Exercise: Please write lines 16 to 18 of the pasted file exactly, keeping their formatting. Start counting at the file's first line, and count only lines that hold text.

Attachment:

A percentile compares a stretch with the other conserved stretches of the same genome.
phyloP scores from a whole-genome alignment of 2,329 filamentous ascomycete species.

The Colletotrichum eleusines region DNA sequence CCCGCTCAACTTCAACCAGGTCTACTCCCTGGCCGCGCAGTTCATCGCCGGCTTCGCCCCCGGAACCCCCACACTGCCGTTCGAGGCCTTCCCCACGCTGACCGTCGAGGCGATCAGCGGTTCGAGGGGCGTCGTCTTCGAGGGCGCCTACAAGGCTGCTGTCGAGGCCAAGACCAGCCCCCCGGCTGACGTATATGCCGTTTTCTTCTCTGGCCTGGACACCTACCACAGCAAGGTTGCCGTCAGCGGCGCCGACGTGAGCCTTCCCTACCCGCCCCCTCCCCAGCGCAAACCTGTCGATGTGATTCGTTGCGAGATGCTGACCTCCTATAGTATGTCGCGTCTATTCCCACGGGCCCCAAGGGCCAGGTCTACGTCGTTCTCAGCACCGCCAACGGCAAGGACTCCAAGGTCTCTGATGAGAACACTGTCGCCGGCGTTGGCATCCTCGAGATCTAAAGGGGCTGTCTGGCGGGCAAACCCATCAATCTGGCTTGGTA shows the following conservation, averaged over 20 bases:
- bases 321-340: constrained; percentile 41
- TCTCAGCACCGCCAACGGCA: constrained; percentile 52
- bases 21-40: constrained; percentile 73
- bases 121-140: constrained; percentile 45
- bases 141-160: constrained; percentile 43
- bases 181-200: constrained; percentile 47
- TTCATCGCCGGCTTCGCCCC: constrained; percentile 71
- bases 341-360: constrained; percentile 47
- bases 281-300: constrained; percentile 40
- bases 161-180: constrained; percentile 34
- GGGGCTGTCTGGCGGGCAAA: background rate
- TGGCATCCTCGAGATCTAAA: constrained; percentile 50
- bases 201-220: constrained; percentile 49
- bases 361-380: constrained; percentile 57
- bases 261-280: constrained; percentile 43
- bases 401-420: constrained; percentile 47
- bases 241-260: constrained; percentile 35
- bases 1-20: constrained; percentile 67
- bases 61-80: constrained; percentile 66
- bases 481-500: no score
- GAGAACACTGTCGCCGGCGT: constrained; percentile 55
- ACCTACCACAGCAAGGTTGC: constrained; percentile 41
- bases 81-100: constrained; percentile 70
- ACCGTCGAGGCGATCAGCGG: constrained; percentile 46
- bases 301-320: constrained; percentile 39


- bases 201-220: constrained; percentile 49
- bases 361-380: constrained; percentile 57
- bases 261-280: constrained; percentile 43